Diet and Disease
I have been seeing clients for many years and the one thing that many of them seem to have in common is a lack of understanding of the impact food has on their health.
I have been asked to speak for a lot of different organizations, cancer being one of them, and I am always surprised to see that the food being served consists of coffee, cheese, sweets, fatty foods, soft drinks and yes, even cheesy pizza with pepperoni.
We are all addicted to something, whether it’s sugar, caffeine, that glass of wine at the end of the day, salty snacks, cigarettes, pain medication, marijuana, etc.
When we indulge in stimulating foods or substances we end up disturbing the delicate balance, or equilibrium, in our body and brain chemistry and set ourselves up for cravings and health problems. This can affect our sleep and our ability to handle stress, causing hormonal imbalances and mood fluctuations including depression, decreasing valuable energy needed to accomplish our goals.
Caffeine, for instance, depletes you of minerals and is a central nervous system stimulant. Your body doesn’t need it, but you’re addicted. Have you ever noticed the people standing in line at Starbucks in the morning waiting to get their fix? I, unfortunately, am one of those people. Green tea is my choice of a morning stimulant, which ends up depleting me of magnesium. I don’t want to give up my green tea, so I take magnesium to balance it out. It’s a crazy cycle, isn’t it?
I do believe that we need to enjoy our lives and that includes food, but it’s about making healthier choices and keeping our stress to a minimum. Our constitution or physical makeup plays a huge role in our health and longevity. Have you ever wondered why some people can eat less than optimally, drink alcohol, get next to no sleep and are still able to function? I read an article about a woman in France who lived until she was 122. What was her secret? She smoked cigarettes, drank port wine and ate a couple of pounds of chocolate per week until she was 119 years old. She credited her longevity to laughing a lot and not getting stressed out. She was quoted as saying, “If you can’t do anything about it, don’t worry about it.” Her positive attitude, plus the fact that she was born into wealth and married a wealthy man, enabled her a life of ease and comfort. This doesn’t mean you have to be rich to be happy, as I have also seen a lot of people who are wealthy and miserable. It is our perception of life’s events that plays a huge role in the way we process things.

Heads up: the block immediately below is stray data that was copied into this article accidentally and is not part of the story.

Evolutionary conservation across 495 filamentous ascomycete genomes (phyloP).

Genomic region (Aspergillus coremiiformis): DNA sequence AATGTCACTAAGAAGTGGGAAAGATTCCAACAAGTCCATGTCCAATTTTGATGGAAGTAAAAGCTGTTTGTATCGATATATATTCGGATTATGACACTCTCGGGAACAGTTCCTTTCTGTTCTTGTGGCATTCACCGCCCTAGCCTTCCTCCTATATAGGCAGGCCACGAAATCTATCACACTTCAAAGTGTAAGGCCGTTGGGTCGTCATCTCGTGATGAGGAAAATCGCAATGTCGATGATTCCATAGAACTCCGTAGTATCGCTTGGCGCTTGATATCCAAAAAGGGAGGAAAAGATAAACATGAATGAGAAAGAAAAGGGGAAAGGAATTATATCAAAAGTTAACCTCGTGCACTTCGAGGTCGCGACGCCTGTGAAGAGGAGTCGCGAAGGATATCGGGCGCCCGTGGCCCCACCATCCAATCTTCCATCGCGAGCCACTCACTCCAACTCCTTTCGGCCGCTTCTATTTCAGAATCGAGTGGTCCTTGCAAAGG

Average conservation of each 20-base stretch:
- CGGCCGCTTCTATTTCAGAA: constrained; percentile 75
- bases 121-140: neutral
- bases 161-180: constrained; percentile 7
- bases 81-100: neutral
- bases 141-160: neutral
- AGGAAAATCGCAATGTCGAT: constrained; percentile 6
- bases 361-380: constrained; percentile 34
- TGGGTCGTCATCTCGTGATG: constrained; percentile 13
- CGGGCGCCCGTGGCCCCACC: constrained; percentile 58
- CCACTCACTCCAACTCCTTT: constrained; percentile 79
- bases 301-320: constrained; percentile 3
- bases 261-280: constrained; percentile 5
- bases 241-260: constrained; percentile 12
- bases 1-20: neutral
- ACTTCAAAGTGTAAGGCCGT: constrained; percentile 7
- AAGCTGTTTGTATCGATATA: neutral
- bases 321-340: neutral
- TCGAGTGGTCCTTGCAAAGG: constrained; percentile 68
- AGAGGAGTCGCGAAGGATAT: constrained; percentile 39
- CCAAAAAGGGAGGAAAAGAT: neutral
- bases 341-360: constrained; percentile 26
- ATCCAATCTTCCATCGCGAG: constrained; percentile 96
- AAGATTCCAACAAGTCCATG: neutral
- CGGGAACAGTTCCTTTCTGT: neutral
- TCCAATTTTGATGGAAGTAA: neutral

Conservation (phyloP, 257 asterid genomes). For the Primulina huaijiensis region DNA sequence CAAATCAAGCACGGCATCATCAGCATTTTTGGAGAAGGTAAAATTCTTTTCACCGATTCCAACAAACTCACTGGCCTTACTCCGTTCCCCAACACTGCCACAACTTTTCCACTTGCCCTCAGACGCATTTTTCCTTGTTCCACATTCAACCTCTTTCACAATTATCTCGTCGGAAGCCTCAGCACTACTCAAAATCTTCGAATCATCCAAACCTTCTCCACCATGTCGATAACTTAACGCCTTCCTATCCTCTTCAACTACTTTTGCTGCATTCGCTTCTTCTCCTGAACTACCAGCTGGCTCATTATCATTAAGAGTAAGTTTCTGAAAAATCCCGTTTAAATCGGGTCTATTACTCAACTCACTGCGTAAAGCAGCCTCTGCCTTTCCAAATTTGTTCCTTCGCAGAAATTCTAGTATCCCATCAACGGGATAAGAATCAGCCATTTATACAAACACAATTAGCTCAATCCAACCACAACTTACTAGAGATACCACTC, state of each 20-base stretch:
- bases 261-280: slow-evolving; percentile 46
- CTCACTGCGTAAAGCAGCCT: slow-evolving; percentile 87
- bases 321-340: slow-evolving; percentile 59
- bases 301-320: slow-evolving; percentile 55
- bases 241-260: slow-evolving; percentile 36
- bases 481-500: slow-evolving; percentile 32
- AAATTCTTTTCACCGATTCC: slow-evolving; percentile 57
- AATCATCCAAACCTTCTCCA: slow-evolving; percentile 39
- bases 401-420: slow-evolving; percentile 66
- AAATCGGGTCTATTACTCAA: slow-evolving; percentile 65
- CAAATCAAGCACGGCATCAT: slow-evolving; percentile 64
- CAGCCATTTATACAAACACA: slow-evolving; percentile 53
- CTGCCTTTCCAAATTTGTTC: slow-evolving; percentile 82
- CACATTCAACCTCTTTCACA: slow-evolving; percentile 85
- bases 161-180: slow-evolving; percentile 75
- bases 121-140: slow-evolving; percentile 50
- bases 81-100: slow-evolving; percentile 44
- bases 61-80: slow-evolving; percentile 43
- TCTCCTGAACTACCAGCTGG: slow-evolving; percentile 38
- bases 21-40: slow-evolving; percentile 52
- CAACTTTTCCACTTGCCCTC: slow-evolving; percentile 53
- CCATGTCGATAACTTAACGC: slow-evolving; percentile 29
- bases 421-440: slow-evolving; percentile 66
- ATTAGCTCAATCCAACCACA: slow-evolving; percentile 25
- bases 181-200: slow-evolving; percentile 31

Unfortunately we can’t control the type of constitution we acquire, but we can take the initiative to make the most of what we do have and live the healthiest we can. And this starts with diet. By eliminating the fake foods and adding back the real, nourishing, whole foods, we can begin to take control of our health. Stress, another common denominator in disease, shouldn’t be taken for granted either. Stress depletes the body of important minerals, weakens the adrenals and leads to sleep deprivation and hormone imbalances.
What can you do? Take time for yourself and change your perception of the stressors in your life by viewing them as opportunities for growth, not as obstacles. Enjoy healthier versions of your favorite foods and most importantly enjoy your life!
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